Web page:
Light Rail Bridge
All up it renders Queen St just like Bourke St in that other Australian city:
Bourke St Transit Mall, Melbourne 2014
I have requested an image of Dominion Rd LRT too, so will follow up with that and other info in the days ahead.
This is an image from Mark Bishop. We’ll be running a number of these over the coming weeks.
These images were developed by merging together various historic black and white photographs (all from the “Sir George Grey Special Collection” – Auckland Library) with contemporary colour photographs taken at the same location.
The black and white photographs were taken between the years 1900 to 1940, and cover a number of areas of the city and the outlying suburbs. The colour photographs were all taken in early 2015.
The intention of these images is to use photography to help show how much has changed – or not changed – over almost one hundred years by focusing on locations that are familiar to Aucklanders.
It is interesting to think that the people, horses and trams seen in these images passed by around a century ago where we walk and drive today.
Corner of Queen Street and Wellesley Street looking east. Black and white photograph (Feb 1903) from “Sir George Grey Special Collections, Auckland Libraries, 1-W1051”
On Thursday the Herald reported the latest on Auckland Transport’s plans for Light Rail across the isthmus which came following an update to the Council’s Infrastructure Committee. From the presentation online there doesn’t seem to be much new other than what we’ve already seen and unfortunately the meeting wasn’t one filmed under the council’s new webcasting service so we can’t see exactly what was said.
What the Herald picked up on was that cars may be removed from Queen St.
Cars may be squeezed out of Auckland’s main street as the city’s transport authority looks to modern trams to move growing throngs of commuters.
Auckland Transport chief engineer Steve Hawkins warns there will be insufficient space in much of Queen St for general traffic to co-exist with trams running in each direction every few minutes between the waterfront and Dominion Road.
“For the section between Wellesley St and Customs St, we would essentially have just light-rail vehicles and pedestrians,” he told Auckland Council’s infrastructure committee.
But he said allowing cars to keep using Queen St south of Wellesley St “would be possible” and there would be enough room for a traffic lane each side of tram tracks along routes such as Dominion Rd and Fanshawe St.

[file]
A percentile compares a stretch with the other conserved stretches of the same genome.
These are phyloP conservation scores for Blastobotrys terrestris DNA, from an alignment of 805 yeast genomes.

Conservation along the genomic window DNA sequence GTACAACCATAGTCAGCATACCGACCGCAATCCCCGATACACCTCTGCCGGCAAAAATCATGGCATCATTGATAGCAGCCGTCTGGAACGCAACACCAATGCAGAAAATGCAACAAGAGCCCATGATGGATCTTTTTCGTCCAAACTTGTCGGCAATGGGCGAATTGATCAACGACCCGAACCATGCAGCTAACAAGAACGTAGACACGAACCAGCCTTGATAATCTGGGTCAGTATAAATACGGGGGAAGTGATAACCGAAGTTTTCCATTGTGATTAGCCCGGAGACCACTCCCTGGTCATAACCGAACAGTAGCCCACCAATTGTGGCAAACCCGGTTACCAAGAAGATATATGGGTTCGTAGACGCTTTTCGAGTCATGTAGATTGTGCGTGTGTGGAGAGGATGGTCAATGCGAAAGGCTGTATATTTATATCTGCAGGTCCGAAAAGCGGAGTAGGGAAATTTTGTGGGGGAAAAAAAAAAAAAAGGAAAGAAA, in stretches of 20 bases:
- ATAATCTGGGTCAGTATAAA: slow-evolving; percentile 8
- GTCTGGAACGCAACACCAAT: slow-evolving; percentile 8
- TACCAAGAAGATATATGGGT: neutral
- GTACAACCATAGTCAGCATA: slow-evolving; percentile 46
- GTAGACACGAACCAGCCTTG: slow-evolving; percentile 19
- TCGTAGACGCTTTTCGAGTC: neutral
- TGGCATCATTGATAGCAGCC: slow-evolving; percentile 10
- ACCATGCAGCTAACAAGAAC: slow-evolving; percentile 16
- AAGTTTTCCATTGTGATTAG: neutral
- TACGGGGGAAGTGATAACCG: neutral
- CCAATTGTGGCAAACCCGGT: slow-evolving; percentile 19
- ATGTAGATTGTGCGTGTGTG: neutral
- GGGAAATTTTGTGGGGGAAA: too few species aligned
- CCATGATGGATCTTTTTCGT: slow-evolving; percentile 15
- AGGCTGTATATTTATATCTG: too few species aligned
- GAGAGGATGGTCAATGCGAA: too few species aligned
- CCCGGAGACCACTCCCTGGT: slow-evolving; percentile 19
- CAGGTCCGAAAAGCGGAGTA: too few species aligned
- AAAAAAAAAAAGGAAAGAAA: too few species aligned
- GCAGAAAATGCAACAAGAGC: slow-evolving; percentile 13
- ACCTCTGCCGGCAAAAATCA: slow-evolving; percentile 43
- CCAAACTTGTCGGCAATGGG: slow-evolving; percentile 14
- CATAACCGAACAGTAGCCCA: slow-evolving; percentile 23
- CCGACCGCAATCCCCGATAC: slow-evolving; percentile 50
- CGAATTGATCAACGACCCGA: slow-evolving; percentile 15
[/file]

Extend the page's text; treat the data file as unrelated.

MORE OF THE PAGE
Far from being a problem this is probably the ideal outcome and would turn the main people focused part of Queen St a transit mall – like as seen in many cities overseas.
Shared Space wit modern Light Rail, Angers, France
The key reason this is even possible is that there isn’t a single need for a car to even be on that section of Queen St. Take a walk along it and you’ll not find a single driveway opening out to the street until you get south of Mayoral Dr as the buildings that do have carparks all have entrances to them on side streets. In addition none of the side streets north of Wellesley St are dependent on access from Queen St and so blocking them off would not remove access – maybe just affecting how some are accessed.
Making such a change would deliver big benefits to the up to 60,000 pedestrians that ply the street every day. It would enable the removal of both the Wyndham and Shortland St intersections which means less chance of having to stop and wait for a traffic phase. At Victoria St the existing intersection could be significantly improved due to it being simplified. No turning traffic means the lights only need to flip between a North-South transit movement and East-West car movement. Perhaps even more important than these changes to intersections is it would also allow the footpaths to be extended further giving more space to the thousands walking and/or allow for some dedicated cycle lanes.